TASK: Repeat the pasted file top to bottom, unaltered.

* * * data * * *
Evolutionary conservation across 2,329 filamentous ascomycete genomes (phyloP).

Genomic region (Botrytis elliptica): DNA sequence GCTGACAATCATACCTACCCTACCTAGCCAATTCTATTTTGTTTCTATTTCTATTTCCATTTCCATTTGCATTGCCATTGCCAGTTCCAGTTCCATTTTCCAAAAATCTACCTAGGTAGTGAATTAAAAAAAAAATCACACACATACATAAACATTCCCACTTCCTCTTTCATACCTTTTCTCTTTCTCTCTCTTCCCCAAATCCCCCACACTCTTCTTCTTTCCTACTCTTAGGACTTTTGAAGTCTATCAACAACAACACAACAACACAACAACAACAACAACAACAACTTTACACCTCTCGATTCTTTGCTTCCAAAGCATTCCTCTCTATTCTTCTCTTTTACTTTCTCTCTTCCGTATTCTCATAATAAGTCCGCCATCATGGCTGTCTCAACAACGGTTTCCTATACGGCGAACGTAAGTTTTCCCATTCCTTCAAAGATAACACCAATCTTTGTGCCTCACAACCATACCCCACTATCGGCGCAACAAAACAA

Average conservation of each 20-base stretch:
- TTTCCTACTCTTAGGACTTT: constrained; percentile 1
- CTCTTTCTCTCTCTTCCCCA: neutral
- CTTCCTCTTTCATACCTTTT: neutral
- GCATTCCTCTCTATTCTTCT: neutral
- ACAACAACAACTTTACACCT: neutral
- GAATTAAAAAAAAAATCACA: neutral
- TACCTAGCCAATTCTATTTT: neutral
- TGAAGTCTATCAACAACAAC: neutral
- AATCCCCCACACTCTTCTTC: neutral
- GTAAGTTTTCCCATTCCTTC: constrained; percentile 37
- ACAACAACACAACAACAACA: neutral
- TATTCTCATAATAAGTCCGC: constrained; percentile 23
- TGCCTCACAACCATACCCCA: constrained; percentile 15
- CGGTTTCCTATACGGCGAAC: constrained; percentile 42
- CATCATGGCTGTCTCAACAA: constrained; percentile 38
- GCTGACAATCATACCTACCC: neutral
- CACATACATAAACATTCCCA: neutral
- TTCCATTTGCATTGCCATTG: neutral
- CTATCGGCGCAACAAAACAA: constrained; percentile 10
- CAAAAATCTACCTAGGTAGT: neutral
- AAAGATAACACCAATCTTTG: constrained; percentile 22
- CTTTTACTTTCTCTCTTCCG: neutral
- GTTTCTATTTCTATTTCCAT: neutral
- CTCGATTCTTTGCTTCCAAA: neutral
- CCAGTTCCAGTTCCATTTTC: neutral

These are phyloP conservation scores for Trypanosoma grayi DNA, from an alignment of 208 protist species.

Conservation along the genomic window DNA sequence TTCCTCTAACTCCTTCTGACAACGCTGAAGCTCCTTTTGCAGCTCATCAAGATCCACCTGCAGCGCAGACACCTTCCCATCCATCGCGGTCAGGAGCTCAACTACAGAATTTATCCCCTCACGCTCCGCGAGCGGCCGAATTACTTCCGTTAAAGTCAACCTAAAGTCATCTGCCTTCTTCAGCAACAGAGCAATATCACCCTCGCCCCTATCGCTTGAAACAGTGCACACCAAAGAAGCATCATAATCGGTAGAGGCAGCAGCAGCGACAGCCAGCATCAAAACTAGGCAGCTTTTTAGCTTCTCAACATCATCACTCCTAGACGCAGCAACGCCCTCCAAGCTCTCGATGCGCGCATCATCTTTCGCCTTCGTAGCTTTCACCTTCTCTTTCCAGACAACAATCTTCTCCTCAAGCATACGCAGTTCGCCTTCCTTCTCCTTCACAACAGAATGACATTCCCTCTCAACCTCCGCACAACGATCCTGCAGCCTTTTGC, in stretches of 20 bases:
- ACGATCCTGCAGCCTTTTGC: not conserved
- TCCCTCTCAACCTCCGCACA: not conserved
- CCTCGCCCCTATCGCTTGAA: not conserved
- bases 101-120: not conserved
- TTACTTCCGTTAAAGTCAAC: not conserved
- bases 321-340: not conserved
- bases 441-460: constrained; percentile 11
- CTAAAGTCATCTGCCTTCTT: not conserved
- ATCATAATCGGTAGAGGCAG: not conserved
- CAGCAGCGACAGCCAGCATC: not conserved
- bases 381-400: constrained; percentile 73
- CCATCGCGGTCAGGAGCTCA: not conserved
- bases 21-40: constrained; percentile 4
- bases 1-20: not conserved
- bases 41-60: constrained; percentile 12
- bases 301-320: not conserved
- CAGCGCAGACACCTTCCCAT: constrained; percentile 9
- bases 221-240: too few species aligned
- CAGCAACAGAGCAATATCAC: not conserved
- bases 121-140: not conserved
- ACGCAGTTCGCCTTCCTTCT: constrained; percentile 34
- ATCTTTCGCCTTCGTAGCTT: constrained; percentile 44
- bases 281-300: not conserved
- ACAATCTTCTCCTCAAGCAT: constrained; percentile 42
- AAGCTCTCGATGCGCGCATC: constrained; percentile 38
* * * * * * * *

Evolutionary conservation across 2,329 filamentous ascomycete genomes (phyloP).

Genomic region (Botrytis elliptica): DNA sequence GCTGACAATCATACCTACCCTACCTAGCCAATTCTATTTTGTTTCTATTTCTATTTCCATTTCCATTTGCATTGCCATTGCCAGTTCCAGTTCCATTTTCCAAAAATCTACCTAGGTAGTGAATTAAAAAAAAAATCACACACATACATAAACATTCCCACTTCCTCTTTCATACCTTTTCTCTTTCTCTCTCTTCCCCAAATCCCCCACACTCTTCTTCTTTCCTACTCTTAGGACTTTTGAAGTCTATCAACAACAACACAACAACACAACAACAACAACAACAACAACTTTACACCTCTCGATTCTTTGCTTCCAAAGCATTCCTCTCTATTCTTCTCTTTTACTTTCTCTCTTCCGTATTCTCATAATAAGTCCGCCATCATGGCTGTCTCAACAACGGTTTCCTATACGGCGAACGTAAGTTTTCCCATTCCTTCAAAGATAACACCAATCTTTGTGCCTCACAACCATACCCCACTATCGGCGCAACAAAACAA

Average conservation of each 20-base stretch:
- TTTCCTACTCTTAGGACTTT: constrained; percentile 1
- CTCTTTCTCTCTCTTCCCCA: neutral
- CTTCCTCTTTCATACCTTTT: neutral
- GCATTCCTCTCTATTCTTCT: neutral
- ACAACAACAACTTTACACCT: neutral
- GAATTAAAAAAAAAATCACA: neutral
- TACCTAGCCAATTCTATTTT: neutral
- TGAAGTCTATCAACAACAAC: neutral
- AATCCCCCACACTCTTCTTC: neutral
- GTAAGTTTTCCCATTCCTTC: constrained; percentile 37
- ACAACAACACAACAACAACA: neutral
- TATTCTCATAATAAGTCCGC: constrained; percentile 23
- TGCCTCACAACCATACCCCA: constrained; percentile 15
- CGGTTTCCTATACGGCGAAC: constrained; percentile 42
- CATCATGGCTGTCTCAACAA: constrained; percentile 38
- GCTGACAATCATACCTACCC: neutral
- CACATACATAAACATTCCCA: neutral
- TTCCATTTGCATTGCCATTG: neutral
- CTATCGGCGCAACAAAACAA: constrained; percentile 10
- CAAAAATCTACCTAGGTAGT: neutral
- AAAGATAACACCAATCTTTG: constrained; percentile 22
- CTTTTACTTTCTCTCTTCCG: neutral
- GTTTCTATTTCTATTTCCAT: neutral
- CTCGATTCTTTGCTTCCAAA: neutral
- CCAGTTCCAGTTCCATTTTC: neutral

These are phyloP conservation scores for Trypanosoma grayi DNA, from an alignment of 208 protist species.

Conservation along the genomic window DNA sequence TTCCTCTAACTCCTTCTGACAACGCTGAAGCTCCTTTTGCAGCTCATCAAGATCCACCTGCAGCGCAGACACCTTCCCATCCATCGCGGTCAGGAGCTCAACTACAGAATTTATCCCCTCACGCTCCGCGAGCGGCCGAATTACTTCCGTTAAAGTCAACCTAAAGTCATCTGCCTTCTTCAGCAACAGAGCAATATCACCCTCGCCCCTATCGCTTGAAACAGTGCACACCAAAGAAGCATCATAATCGGTAGAGGCAGCAGCAGCGACAGCCAGCATCAAAACTAGGCAGCTTTTTAGCTTCTCAACATCATCACTCCTAGACGCAGCAACGCCCTCCAAGCTCTCGATGCGCGCATCATCTTTCGCCTTCGTAGCTTTCACCTTCTCTTTCCAGACAACAATCTTCTCCTCAAGCATACGCAGTTCGCCTTCCTTCTCCTTCACAACAGAATGACATTCCCTCTCAACCTCCGCACAACGATCCTGCAGCCTTTTGC, in stretches of 20 bases:
- ACGATCCTGCAGCCTTTTGC: not conserved
- TCCCTCTCAACCTCCGCACA: not conserved
- CCTCGCCCCTATCGCTTGAA: not conserved
- bases 101-120: not conserved
- TTACTTCCGTTAAAGTCAAC: not conserved
- bases 321-340: not conserved
- bases 441-460: constrained; percentile 11
- CTAAAGTCATCTGCCTTCTT: not conserved
- ATCATAATCGGTAGAGGCAG: not conserved
- CAGCAGCGACAGCCAGCATC: not conserved
- bases 381-400: constrained; percentile 73
- CCATCGCGGTCAGGAGCTCA: not conserved
- bases 21-40: constrained; percentile 4
- bases 1-20: not conserved
- bases 41-60: constrained; percentile 12
- bases 301-320: not conserved
- CAGCGCAGACACCTTCCCAT: constrained; percentile 9
- bases 221-240: too few species aligned
- CAGCAACAGAGCAATATCAC: not conserved
- bases 121-140: not conserved
- ACGCAGTTCGCCTTCCTTCT: constrained; percentile 34
- ATCTTTCGCCTTCGTAGCTT: constrained; percentile 44
- bases 281-300: not conserved
- ACAATCTTCTCCTCAAGCAT: constrained; percentile 42
- AAGCTCTCGATGCGCGCATC: constrained; percentile 38